• Thank you. You definitely have a point there! Also taking your "the location of the USB is the problem" comment into consideration. Taking all the answers and comments received so far there seems little sense in pursuing this as an added security measure and it seems better to focus on setting proper policy for use and behavior plus training and education. – IamNaN Mar 12 at 14:52
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    @IamNaN I have to agree with your assessment. Technology supports secure behaviours but it is not good at forcing secure behaviours. Training, explanations, and clear prompts will be better. Use a start up pop up to remind users to put the USB in their pockets (not with the laptop). – schroeder Mar 12 at 14:55
  • Use this graph to figure out where you need to focus your behaviour change efforts: behaviormodel.org – schroeder Mar 12 at 14:56
  • schtasks has ONSTART to exec the script on startup. Could use ONLOGON to exec the script and prompt the user. Then wire up script to EventId when a usb is connected and check if it's the bitlocker usb. – user2320464 Mar 12 at 19:45
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This might not be the nicest way to do it, and I cannot say that I endorse it, but I have seen it used in practice:

You could have security guards patrol by night, taking any USB key-or-token plugged into a computer with them and filling a security incident. If the next day the users go fetch their USB thingies, they get an official reprimand in person. If they do not, they get a stronger reprimand because they did not notice or report their missing thingy. Make the reprimands reflect badly on their paycheck, or fire the employees with too many reprimands.

If enforced, you can be sure this policy will be very unpopular, but effective.

Edit: You added in a comment that your scenario is for mobile users that are not on premises. I'm afraid my proposal cannot be applied in this case. I will still leave may answer as it might still be useful for others trying to enforce security policies on their premises.

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    This should do indeed as a last resort. – Overmind Mar 12 at 13:38
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    At the previous company I was working on, after some thefts, laptops had to be locked down to their pad. At night, the security guards would collect any unlocked laptop, or any laptop with the key on the lock, and you had to go and fetch it at the security post. People grumbled, but after a month or two, it was pretty rare to see anyone forgetting to lock their laptop. – Matthieu M. Mar 12 at 14:13
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    Make the reprimands reflect badly on their paycheck is illegal in most cultures I know of. – Flater Mar 12 at 15:14
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    @Flater It depends on how it's done. It can be a reduced bonus, or a reduced yearly pay raise. Most likely, the risks associated with security incidents will need to be written in the contract, but I'm not a lawyer. I just know that such sanctions can be applied legally at least in one country, as I'm sure a huge team of lawyers reviewed the policy I've seen. An NDA prevents me to disclose more. – A. Hersean Mar 12 at 16:27
  • It can be made softer if first-time-offender's key is not removed, but just has a paper note attached to it. Second time = USB key removed + oral (non-official) reprimand; third time = official reprimand (but no paycheck decrease), then a nominal (e.g. $1) paycheck decrease and so on. – Vi. Mar 13 at 18:12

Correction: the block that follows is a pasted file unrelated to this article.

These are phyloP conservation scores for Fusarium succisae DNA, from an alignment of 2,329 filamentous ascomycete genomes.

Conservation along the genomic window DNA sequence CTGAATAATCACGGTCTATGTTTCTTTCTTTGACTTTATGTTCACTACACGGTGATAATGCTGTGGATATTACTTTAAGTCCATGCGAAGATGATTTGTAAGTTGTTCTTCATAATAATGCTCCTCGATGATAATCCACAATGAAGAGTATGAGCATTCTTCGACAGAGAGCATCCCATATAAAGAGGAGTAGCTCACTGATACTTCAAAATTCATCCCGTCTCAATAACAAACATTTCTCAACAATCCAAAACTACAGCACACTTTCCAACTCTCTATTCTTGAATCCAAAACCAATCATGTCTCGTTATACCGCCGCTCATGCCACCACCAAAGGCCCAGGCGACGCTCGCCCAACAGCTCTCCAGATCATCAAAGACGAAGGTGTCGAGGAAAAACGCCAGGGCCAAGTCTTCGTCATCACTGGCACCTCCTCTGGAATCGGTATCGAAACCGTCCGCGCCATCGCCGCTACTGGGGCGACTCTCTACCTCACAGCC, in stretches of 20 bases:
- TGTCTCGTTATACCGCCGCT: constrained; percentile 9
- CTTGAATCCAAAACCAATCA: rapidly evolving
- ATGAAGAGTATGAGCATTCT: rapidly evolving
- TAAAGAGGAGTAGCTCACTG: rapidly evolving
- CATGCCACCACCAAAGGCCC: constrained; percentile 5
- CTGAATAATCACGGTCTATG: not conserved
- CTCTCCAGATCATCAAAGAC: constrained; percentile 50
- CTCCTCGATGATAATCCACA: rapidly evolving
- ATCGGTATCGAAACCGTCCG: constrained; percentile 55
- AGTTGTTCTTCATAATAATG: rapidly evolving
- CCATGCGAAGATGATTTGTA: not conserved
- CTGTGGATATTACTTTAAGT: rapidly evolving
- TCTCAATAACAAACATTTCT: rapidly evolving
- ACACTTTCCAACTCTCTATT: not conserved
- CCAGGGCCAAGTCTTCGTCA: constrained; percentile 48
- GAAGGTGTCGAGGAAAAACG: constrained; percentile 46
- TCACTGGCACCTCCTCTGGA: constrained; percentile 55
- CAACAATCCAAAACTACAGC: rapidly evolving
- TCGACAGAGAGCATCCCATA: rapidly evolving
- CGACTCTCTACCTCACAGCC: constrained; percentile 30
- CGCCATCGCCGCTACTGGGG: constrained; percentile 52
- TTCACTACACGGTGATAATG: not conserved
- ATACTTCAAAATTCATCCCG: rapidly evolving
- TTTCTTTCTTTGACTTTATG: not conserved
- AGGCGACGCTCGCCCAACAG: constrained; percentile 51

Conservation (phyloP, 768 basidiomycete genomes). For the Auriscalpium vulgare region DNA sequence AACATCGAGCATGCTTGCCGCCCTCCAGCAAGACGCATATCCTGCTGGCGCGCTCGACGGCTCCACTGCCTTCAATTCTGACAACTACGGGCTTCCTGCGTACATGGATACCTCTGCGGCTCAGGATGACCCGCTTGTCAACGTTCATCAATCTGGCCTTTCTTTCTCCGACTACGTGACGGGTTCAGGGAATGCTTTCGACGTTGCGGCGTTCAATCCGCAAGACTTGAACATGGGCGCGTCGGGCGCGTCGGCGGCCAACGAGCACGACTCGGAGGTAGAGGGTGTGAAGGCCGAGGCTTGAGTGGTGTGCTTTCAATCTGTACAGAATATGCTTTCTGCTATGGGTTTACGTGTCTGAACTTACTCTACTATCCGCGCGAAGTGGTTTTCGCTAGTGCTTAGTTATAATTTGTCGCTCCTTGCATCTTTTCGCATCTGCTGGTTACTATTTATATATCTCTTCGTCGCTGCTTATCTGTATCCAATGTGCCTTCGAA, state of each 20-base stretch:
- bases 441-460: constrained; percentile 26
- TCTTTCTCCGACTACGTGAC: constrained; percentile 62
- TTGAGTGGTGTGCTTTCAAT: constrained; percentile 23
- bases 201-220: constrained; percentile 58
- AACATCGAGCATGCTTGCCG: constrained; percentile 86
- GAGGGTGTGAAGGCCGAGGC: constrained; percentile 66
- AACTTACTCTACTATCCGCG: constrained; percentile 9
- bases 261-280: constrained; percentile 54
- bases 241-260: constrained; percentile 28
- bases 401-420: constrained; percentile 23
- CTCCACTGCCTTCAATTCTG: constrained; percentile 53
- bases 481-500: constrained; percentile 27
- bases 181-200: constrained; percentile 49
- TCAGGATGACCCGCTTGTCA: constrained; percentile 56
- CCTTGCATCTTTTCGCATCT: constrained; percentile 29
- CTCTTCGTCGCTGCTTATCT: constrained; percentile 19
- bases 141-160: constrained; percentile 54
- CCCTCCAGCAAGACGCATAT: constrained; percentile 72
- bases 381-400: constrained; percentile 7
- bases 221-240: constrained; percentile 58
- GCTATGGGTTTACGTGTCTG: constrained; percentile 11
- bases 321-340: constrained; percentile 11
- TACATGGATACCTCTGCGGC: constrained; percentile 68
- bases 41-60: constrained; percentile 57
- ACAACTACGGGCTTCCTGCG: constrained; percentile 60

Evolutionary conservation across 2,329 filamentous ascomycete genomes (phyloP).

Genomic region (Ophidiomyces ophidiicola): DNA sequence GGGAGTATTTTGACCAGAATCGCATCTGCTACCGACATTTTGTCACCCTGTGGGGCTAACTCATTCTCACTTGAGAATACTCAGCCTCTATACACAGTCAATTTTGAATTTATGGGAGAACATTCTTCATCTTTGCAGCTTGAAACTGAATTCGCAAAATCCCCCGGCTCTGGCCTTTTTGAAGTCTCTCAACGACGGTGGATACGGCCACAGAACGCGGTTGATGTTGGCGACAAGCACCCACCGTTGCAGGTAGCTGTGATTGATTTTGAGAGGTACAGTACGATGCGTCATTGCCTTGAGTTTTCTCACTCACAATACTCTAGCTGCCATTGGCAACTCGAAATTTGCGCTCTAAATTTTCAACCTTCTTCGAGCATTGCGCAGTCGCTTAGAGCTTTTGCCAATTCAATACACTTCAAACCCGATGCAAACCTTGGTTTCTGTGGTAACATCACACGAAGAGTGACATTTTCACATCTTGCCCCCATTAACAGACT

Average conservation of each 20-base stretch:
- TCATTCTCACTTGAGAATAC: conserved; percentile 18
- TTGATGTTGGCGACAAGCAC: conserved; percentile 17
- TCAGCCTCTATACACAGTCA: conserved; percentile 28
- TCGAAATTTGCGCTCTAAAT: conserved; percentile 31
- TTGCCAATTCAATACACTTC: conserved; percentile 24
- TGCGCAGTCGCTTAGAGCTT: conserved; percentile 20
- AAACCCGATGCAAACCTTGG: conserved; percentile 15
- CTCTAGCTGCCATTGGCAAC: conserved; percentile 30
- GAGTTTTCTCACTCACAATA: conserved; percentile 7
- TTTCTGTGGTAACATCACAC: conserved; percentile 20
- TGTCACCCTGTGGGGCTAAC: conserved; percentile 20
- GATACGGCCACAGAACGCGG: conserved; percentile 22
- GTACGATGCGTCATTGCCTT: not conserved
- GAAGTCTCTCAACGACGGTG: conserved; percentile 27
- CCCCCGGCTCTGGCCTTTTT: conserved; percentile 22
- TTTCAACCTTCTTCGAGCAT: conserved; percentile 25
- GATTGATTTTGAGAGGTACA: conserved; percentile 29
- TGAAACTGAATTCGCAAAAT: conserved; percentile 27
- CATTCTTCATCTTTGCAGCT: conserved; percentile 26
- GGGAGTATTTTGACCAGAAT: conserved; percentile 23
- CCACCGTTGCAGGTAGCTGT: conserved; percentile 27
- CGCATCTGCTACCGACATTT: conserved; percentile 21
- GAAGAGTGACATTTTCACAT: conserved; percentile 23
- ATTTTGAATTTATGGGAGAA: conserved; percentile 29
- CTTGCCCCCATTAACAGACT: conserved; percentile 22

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I'm not that technical, but this seems possible:

The USB key must be doing certain things, such as responding to enumeration, or to requests via API to validate the key. So the first question is whether those can be used. You might need to check technical docs for that possibility:

  • If the devices are company owned but mobile, you could install a script that tests this, and if a device remains enumerated or responsive for more than 2 mins after initial validation was accepted, the validation/access is terminated. That should ensure users develop an automatic habit of removing their keys - the device just won't let them work if they don't.

  • If some devices are BYO (bring your own) then it's harder. Perhaps the access method or key itself, allows some kind of ongoing validation, which could be repurposed (if there is ongoing access beyond a few minutes, terminate). If needed, buy a type of key that allows this.

  • If a server-side or unilaterally operated check is not possible, so that you can't do something server-side to check USB key status, then you are forced to fall back on client side software/script. If a person wants to bring their own device, there are often policies about this, and at times and in some companies, the user has to run or install a company-provided script/software/VPN/cert/whatever if they want to use their own device on the company's network, so perhaps this is an acceptable option.

1

Why do you think this USB token alone is securing the laptop?

This is a two-factor authorisation situation. For those who've not met the concept before, 2FA is described as "something you know, and something you have". The USB dongle is the "something you have", but the laptop is still protected by the "something you know", i.e. a password. 2FA is intended to add a layer which allows one factor to be redundant, so it doesn't make the system insecure if the attacker gets the security token, so long as the user doesn't also have the password written down. Of course it's better that they don't break one arm of the security, but the laptop should still be secure if they do.